The fungus that floored the Aussies
The previous Rewind dealt with Jim Laker's 19 for 90 at Old Trafford in 1956 and how the dustbowl served up by the Manchester groundsman upset the Australians. Sixteen years later, the Australians were again aggrieved by a Test pitch, this time at Headingley, and protestations by Yorkshire officials that the grass had been attacked by a fungus cut little ice as they were spun to a defeat inside three days.
England and Australia headed to Leeds for the fourth Test of 1972 with the five-match series level at 1-1. England held the Ashes as a result of their 2-0 series win in 1970-71, so Australia needed to win both remaining Tests.
Their pace bowlers, most notably Dennis Lillee, posed a real threat and it was widely expected that Headingley would provide a fast and well-grassed pitch to suit them. Instead, the teams arrived to find the match pitch almost devoid of grass. Although it had been underwater the previous weekend, the pitch had dried out since, and the authorities later claimed that as a result of the water, the surface had become infected with fusarium, a fungus that had killed the grass.
Australian suspicions were fuelled by the fact that the rest of the square looked in good shape. "It was uncanny that it only attacked a strip 22 yards by eight feet and the rest of the ground was perfectly healthy," Greg Chappell wrote. "Quite a coincidence, too, that England had selected two spinners for the match."
That England had called up Derek Underwood, a world-class left-armer who spun the ball at close to medium pace, for the first time in the series further added to the Australians' sense of injustice. A bare, crumbling pitch was tailor-made for him.
"It was pure coincidence that I happened to be recalled," Underwood said. "Norman Gifford had played in the first three Tests and taken one wicket." England also had Ray Illingworth and Peter Parfitt to help him. Australia in turn summoned offspinner Ashley Mallett and slow left-arm allrounder John Inverarity into their side.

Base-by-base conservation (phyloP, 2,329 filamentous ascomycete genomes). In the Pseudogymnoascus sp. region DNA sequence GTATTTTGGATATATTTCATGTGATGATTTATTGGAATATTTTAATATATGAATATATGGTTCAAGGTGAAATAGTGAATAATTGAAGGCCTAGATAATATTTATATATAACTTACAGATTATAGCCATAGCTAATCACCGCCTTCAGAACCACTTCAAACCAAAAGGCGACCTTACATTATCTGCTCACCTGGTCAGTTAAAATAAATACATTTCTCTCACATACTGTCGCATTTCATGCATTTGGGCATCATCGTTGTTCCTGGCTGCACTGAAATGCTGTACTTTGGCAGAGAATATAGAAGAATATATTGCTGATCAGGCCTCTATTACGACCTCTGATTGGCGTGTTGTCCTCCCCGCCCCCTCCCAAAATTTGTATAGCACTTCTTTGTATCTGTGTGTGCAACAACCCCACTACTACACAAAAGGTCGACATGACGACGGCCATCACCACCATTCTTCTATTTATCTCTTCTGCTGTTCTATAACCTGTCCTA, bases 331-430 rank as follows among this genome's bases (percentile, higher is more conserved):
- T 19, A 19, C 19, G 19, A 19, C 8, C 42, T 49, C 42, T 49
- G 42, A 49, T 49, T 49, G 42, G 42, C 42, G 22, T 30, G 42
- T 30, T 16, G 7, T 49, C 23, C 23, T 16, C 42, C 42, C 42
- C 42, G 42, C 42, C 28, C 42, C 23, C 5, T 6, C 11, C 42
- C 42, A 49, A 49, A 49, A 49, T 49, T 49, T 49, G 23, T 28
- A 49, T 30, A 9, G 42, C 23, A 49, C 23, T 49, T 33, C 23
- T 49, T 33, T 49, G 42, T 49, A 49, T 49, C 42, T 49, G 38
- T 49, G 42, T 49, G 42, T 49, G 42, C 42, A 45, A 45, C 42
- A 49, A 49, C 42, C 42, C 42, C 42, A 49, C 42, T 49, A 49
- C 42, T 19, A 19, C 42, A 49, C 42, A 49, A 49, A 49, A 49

Even the home press were suspicious. In the Times, John Woodcock pointed out the pitch "might have been made for Underwood… it does no one any credit". Former Australia batsman Jack Fingleton, writing in the same paper, was clear where he felt the problem lay. "It has been completely shaven of grass… far too much has been taken off." In the Daily Telegraph, EW Swanton admitted it was "an embarrassment", although Norman Preston in Wisden absolved the groundsman of blame. "The disease spread while the covers were on during the deluge and killed much of the grass before the staff had an opportunity to treat it. It was established that mowing was in no way to blame."
On arriving at the ground the day before the Test, some of the Australians inspected the pitch and were appalled. Opening batsman Keith Stackpole suggested to Ian Chappell, his captain, that he have a look himself. "I reminded him I only looked on the first morning of the match," Chappell said. "'Well,' said Stacky, 'you'd better look at this one.' When we reached the middle Stacky threw a ball hard into the surface of the pitch and it bounced no higher than his toe." When he repeated the exercise on the lush green strip next to the one for the match, the ball bounced to chest height. Underwood maintained that "while it was not a good Test wicket by any means, there had been no skulduggery".
For the first time since 1921, England fielded an XI at Headingley without any Yorkshire representation (Illingworth was a Yorkshireman who was playing for Leicestershire at the time).